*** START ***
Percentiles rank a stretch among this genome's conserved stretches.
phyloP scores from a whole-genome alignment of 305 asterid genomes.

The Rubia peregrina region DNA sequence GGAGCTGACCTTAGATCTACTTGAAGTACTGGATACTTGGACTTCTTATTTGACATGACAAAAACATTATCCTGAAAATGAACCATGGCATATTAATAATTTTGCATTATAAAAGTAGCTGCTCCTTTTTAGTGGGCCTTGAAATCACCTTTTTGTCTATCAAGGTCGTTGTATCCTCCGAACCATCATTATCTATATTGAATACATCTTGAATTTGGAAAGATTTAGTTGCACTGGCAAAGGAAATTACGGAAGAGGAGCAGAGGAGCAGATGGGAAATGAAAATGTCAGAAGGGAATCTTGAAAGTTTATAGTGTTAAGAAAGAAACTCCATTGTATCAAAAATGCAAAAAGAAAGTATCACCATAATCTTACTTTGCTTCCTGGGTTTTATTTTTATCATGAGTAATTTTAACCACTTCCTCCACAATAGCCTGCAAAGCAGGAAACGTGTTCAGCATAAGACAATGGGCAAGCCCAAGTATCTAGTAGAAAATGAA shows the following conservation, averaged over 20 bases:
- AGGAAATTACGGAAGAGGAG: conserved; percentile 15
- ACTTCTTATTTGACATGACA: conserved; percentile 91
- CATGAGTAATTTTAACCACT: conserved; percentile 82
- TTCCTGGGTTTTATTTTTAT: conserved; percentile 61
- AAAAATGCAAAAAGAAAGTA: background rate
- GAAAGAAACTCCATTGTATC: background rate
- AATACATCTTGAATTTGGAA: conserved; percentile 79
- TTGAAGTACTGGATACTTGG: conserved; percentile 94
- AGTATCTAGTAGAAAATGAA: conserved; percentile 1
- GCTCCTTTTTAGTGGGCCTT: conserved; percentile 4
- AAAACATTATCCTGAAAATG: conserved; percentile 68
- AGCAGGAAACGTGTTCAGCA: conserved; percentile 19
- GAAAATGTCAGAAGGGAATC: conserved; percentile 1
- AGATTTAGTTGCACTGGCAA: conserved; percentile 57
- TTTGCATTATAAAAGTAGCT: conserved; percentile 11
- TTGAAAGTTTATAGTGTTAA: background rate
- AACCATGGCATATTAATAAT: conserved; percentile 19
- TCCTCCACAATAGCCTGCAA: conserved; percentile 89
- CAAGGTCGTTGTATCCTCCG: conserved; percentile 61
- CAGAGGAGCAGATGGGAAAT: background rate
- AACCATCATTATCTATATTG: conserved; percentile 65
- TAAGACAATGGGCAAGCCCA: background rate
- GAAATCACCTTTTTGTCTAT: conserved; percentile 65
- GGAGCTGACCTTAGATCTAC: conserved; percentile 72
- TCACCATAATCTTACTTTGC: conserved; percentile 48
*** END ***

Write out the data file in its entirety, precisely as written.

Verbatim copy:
Percentiles rank a stretch among this genome's conserved stretches.
phyloP scores from a whole-genome alignment of 305 asterid genomes.

The Rubia peregrina region DNA sequence GGAGCTGACCTTAGATCTACTTGAAGTACTGGATACTTGGACTTCTTATTTGACATGACAAAAACATTATCCTGAAAATGAACCATGGCATATTAATAATTTTGCATTATAAAAGTAGCTGCTCCTTTTTAGTGGGCCTTGAAATCACCTTTTTGTCTATCAAGGTCGTTGTATCCTCCGAACCATCATTATCTATATTGAATACATCTTGAATTTGGAAAGATTTAGTTGCACTGGCAAAGGAAATTACGGAAGAGGAGCAGAGGAGCAGATGGGAAATGAAAATGTCAGAAGGGAATCTTGAAAGTTTATAGTGTTAAGAAAGAAACTCCATTGTATCAAAAATGCAAAAAGAAAGTATCACCATAATCTTACTTTGCTTCCTGGGTTTTATTTTTATCATGAGTAATTTTAACCACTTCCTCCACAATAGCCTGCAAAGCAGGAAACGTGTTCAGCATAAGACAATGGGCAAGCCCAAGTATCTAGTAGAAAATGAA shows the following conservation, averaged over 20 bases:
- AGGAAATTACGGAAGAGGAG: conserved; percentile 15
- ACTTCTTATTTGACATGACA: conserved; percentile 91
- CATGAGTAATTTTAACCACT: conserved; percentile 82
- TTCCTGGGTTTTATTTTTAT: conserved; percentile 61
- AAAAATGCAAAAAGAAAGTA: background rate
- GAAAGAAACTCCATTGTATC: background rate
- AATACATCTTGAATTTGGAA: conserved; percentile 79
- TTGAAGTACTGGATACTTGG: conserved; percentile 94
- AGTATCTAGTAGAAAATGAA: conserved; percentile 1
- GCTCCTTTTTAGTGGGCCTT: conserved; percentile 4
- AAAACATTATCCTGAAAATG: conserved; percentile 68
- AGCAGGAAACGTGTTCAGCA: conserved; percentile 19
- GAAAATGTCAGAAGGGAATC: conserved; percentile 1
- AGATTTAGTTGCACTGGCAA: conserved; percentile 57
- TTTGCATTATAAAAGTAGCT: conserved; percentile 11
- TTGAAAGTTTATAGTGTTAA: background rate
- AACCATGGCATATTAATAAT: conserved; percentile 19
- TCCTCCACAATAGCCTGCAA: conserved; percentile 89
- CAAGGTCGTTGTATCCTCCG: conserved; percentile 61
- CAGAGGAGCAGATGGGAAAT: background rate
- AACCATCATTATCTATATTG: conserved; percentile 65
- TAAGACAATGGGCAAGCCCA: background rate
- GAAATCACCTTTTTGTCTAT: conserved; percentile 65
- GGAGCTGACCTTAGATCTAC: conserved; percentile 72
- TCACCATAATCTTACTTTGC: conserved; percentile 48